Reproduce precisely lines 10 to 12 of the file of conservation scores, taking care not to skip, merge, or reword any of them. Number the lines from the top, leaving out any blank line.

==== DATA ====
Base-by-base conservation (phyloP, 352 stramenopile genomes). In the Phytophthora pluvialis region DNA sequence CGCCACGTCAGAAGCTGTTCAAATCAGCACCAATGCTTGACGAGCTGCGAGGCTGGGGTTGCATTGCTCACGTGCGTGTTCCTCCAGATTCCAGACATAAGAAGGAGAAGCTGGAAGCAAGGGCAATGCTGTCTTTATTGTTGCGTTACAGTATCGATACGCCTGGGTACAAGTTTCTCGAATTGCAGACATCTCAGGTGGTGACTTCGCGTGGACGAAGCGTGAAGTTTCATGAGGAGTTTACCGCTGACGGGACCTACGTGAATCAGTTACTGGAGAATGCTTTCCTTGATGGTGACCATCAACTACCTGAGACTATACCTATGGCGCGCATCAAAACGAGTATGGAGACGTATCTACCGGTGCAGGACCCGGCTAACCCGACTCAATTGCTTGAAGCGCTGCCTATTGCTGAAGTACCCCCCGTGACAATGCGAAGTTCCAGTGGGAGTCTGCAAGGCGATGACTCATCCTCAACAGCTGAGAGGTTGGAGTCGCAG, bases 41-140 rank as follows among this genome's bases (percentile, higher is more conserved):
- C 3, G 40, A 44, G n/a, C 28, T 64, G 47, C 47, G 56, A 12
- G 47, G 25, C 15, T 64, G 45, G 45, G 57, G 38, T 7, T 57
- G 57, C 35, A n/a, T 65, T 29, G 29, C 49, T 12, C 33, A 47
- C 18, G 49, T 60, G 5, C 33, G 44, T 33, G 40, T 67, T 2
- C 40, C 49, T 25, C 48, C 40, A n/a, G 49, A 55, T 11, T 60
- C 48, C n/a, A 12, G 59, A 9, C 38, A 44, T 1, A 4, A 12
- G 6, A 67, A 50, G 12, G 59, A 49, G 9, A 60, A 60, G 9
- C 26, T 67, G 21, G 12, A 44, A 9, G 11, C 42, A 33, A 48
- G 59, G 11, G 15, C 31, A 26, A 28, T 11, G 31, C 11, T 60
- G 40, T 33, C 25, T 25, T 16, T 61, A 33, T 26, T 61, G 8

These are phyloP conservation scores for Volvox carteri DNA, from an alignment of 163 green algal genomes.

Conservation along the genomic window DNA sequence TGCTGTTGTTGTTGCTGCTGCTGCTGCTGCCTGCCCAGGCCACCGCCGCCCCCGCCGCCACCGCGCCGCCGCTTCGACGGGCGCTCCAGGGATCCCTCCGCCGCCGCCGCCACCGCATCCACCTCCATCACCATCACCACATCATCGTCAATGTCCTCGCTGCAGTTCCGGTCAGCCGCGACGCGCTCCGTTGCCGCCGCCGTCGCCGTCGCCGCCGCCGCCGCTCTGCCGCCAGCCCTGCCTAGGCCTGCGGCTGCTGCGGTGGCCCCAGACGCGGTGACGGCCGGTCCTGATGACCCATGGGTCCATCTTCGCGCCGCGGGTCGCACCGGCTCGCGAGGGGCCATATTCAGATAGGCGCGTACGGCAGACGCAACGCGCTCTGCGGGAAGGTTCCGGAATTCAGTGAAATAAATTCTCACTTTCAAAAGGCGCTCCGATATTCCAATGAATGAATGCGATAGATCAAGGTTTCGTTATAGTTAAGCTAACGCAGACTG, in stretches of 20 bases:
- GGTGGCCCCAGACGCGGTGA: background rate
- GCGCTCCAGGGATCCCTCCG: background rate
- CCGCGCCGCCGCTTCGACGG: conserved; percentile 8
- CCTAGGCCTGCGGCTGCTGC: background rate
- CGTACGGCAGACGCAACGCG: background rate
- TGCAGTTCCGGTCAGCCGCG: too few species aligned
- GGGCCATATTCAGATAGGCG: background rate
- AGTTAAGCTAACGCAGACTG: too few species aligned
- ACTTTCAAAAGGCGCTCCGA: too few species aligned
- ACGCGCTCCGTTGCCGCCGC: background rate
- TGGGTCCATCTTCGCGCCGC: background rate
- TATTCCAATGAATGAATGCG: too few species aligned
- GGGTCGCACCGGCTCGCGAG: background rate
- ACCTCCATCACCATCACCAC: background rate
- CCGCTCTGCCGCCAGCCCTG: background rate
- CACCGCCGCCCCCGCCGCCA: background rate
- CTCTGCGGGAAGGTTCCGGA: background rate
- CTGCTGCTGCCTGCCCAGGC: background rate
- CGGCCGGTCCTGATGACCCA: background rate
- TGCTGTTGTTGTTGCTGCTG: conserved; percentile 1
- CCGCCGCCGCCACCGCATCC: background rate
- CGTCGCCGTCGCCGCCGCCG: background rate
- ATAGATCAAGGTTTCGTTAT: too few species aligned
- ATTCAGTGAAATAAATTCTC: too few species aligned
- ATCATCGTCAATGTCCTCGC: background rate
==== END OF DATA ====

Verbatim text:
- G 59, G 11, G 15, C 31, A 26, A 28, T 11, G 31, C 11, T 60
- G 40, T 33, C 25, T 25, T 16, T 61, A 33, T 26, T 61, G 8

These are phyloP conservation scores for Volvox carteri DNA, from an alignment of 163 green algal genomes.